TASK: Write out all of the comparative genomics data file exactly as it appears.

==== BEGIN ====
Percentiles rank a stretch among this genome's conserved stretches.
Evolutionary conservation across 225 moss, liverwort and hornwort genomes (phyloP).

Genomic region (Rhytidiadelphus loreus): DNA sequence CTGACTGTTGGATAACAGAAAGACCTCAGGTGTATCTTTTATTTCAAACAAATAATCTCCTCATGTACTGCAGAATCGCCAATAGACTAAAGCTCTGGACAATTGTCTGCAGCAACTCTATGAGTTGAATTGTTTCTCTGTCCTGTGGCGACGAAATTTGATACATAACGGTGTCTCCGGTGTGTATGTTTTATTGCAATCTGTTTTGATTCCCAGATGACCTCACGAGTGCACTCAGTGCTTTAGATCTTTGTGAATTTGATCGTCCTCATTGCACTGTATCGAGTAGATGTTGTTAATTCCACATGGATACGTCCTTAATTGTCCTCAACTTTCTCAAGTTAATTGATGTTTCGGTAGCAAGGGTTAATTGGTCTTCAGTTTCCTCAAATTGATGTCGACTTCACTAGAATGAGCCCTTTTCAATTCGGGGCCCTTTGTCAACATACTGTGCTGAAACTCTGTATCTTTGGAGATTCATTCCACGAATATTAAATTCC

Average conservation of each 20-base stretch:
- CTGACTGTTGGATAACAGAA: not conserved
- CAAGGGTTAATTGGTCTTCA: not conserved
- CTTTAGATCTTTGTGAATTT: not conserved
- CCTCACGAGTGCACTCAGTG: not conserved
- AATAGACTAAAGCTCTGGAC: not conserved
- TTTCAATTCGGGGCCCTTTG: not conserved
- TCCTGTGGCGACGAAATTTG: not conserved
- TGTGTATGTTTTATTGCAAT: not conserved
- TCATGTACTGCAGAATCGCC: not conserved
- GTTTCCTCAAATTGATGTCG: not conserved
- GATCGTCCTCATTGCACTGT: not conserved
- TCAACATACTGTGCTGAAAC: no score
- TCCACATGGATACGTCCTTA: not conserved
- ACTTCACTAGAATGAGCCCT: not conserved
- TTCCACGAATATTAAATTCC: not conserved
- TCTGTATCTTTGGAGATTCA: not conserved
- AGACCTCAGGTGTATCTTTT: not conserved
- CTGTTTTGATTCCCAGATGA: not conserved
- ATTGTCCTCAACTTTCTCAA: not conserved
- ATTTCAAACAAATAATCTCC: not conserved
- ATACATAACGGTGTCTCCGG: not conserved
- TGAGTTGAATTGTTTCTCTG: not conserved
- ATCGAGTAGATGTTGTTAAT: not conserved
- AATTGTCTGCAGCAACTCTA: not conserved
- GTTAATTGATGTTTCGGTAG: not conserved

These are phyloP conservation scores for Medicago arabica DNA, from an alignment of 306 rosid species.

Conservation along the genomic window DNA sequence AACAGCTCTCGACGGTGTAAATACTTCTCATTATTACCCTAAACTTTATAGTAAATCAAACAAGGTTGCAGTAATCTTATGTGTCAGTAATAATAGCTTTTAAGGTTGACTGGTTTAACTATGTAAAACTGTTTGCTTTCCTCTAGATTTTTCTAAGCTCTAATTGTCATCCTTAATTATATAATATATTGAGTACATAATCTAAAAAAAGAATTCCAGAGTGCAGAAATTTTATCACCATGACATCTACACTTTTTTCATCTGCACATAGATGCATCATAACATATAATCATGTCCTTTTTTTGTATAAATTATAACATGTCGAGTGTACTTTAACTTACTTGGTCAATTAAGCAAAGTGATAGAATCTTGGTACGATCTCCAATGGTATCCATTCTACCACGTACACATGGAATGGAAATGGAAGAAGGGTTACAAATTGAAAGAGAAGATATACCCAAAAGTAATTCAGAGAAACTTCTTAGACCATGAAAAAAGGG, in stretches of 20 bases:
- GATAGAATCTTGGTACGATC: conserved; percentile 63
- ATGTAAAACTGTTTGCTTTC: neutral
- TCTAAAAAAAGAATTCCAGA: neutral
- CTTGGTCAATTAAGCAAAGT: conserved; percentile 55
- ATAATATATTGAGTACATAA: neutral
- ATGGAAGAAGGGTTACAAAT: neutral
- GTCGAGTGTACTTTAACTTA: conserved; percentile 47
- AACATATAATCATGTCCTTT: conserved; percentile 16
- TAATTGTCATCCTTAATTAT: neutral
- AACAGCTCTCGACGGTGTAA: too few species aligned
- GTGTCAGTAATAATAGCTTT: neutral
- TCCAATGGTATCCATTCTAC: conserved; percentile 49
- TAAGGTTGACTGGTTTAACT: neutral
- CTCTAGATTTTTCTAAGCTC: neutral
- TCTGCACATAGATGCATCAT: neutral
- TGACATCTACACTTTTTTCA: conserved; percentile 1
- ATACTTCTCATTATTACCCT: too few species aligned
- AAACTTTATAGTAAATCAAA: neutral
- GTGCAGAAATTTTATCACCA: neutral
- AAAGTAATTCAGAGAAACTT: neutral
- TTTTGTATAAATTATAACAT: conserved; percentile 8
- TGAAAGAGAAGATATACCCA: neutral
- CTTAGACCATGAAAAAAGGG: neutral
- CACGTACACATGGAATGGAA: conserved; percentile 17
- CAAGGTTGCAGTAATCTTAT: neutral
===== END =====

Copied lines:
Percentiles rank a stretch among this genome's conserved stretches.
Evolutionary conservation across 225 moss, liverwort and hornwort genomes (phyloP).

Genomic region (Rhytidiadelphus loreus): DNA sequence CTGACTGTTGGATAACAGAAAGACCTCAGGTGTATCTTTTATTTCAAACAAATAATCTCCTCATGTACTGCAGAATCGCCAATAGACTAAAGCTCTGGACAATTGTCTGCAGCAACTCTATGAGTTGAATTGTTTCTCTGTCCTGTGGCGACGAAATTTGATACATAACGGTGTCTCCGGTGTGTATGTTTTATTGCAATCTGTTTTGATTCCCAGATGACCTCACGAGTGCACTCAGTGCTTTAGATCTTTGTGAATTTGATCGTCCTCATTGCACTGTATCGAGTAGATGTTGTTAATTCCACATGGATACGTCCTTAATTGTCCTCAACTTTCTCAAGTTAATTGATGTTTCGGTAGCAAGGGTTAATTGGTCTTCAGTTTCCTCAAATTGATGTCGACTTCACTAGAATGAGCCCTTTTCAATTCGGGGCCCTTTGTCAACATACTGTGCTGAAACTCTGTATCTTTGGAGATTCATTCCACGAATATTAAATTCC

Average conservation of each 20-base stretch:
- CTGACTGTTGGATAACAGAA: not conserved
- CAAGGGTTAATTGGTCTTCA: not conserved
- CTTTAGATCTTTGTGAATTT: not conserved
- CCTCACGAGTGCACTCAGTG: not conserved
- AATAGACTAAAGCTCTGGAC: not conserved
- TTTCAATTCGGGGCCCTTTG: not conserved
- TCCTGTGGCGACGAAATTTG: not conserved
- TGTGTATGTTTTATTGCAAT: not conserved
- TCATGTACTGCAGAATCGCC: not conserved
- GTTTCCTCAAATTGATGTCG: not conserved
- GATCGTCCTCATTGCACTGT: not conserved
- TCAACATACTGTGCTGAAAC: no score
- TCCACATGGATACGTCCTTA: not conserved
- ACTTCACTAGAATGAGCCCT: not conserved
- TTCCACGAATATTAAATTCC: not conserved
- TCTGTATCTTTGGAGATTCA: not conserved
- AGACCTCAGGTGTATCTTTT: not conserved
- CTGTTTTGATTCCCAGATGA: not conserved
- ATTGTCCTCAACTTTCTCAA: not conserved
- ATTTCAAACAAATAATCTCC: not conserved
- ATACATAACGGTGTCTCCGG: not conserved
- TGAGTTGAATTGTTTCTCTG: not conserved
- ATCGAGTAGATGTTGTTAAT: not conserved
- AATTGTCTGCAGCAACTCTA: not conserved
- GTTAATTGATGTTTCGGTAG: not conserved

These are phyloP conservation scores for Medicago arabica DNA, from an alignment of 306 rosid species.

Conservation along the genomic window DNA sequence AACAGCTCTCGACGGTGTAAATACTTCTCATTATTACCCTAAACTTTATAGTAAATCAAACAAGGTTGCAGTAATCTTATGTGTCAGTAATAATAGCTTTTAAGGTTGACTGGTTTAACTATGTAAAACTGTTTGCTTTCCTCTAGATTTTTCTAAGCTCTAATTGTCATCCTTAATTATATAATATATTGAGTACATAATCTAAAAAAAGAATTCCAGAGTGCAGAAATTTTATCACCATGACATCTACACTTTTTTCATCTGCACATAGATGCATCATAACATATAATCATGTCCTTTTTTTGTATAAATTATAACATGTCGAGTGTACTTTAACTTACTTGGTCAATTAAGCAAAGTGATAGAATCTTGGTACGATCTCCAATGGTATCCATTCTACCACGTACACATGGAATGGAAATGGAAGAAGGGTTACAAATTGAAAGAGAAGATATACCCAAAAGTAATTCAGAGAAACTTCTTAGACCATGAAAAAAGGG, in stretches of 20 bases:
- GATAGAATCTTGGTACGATC: conserved; percentile 63
- ATGTAAAACTGTTTGCTTTC: neutral
- TCTAAAAAAAGAATTCCAGA: neutral
- CTTGGTCAATTAAGCAAAGT: conserved; percentile 55
- ATAATATATTGAGTACATAA: neutral
- ATGGAAGAAGGGTTACAAAT: neutral
- GTCGAGTGTACTTTAACTTA: conserved; percentile 47
- AACATATAATCATGTCCTTT: conserved; percentile 16
- TAATTGTCATCCTTAATTAT: neutral
- AACAGCTCTCGACGGTGTAA: too few species aligned
- GTGTCAGTAATAATAGCTTT: neutral
- TCCAATGGTATCCATTCTAC: conserved; percentile 49
- TAAGGTTGACTGGTTTAACT: neutral
- CTCTAGATTTTTCTAAGCTC: neutral
- TCTGCACATAGATGCATCAT: neutral
- TGACATCTACACTTTTTTCA: conserved; percentile 1
- ATACTTCTCATTATTACCCT: too few species aligned
- AAACTTTATAGTAAATCAAA: neutral
- GTGCAGAAATTTTATCACCA: neutral
- AAAGTAATTCAGAGAAACTT: neutral
- TTTTGTATAAATTATAACAT: conserved; percentile 8
- TGAAAGAGAAGATATACCCA: neutral
- CTTAGACCATGAAAAAAGGG: neutral
- CACGTACACATGGAATGGAA: conserved; percentile 17
- CAAGGTTGCAGTAATCTTAT: neutral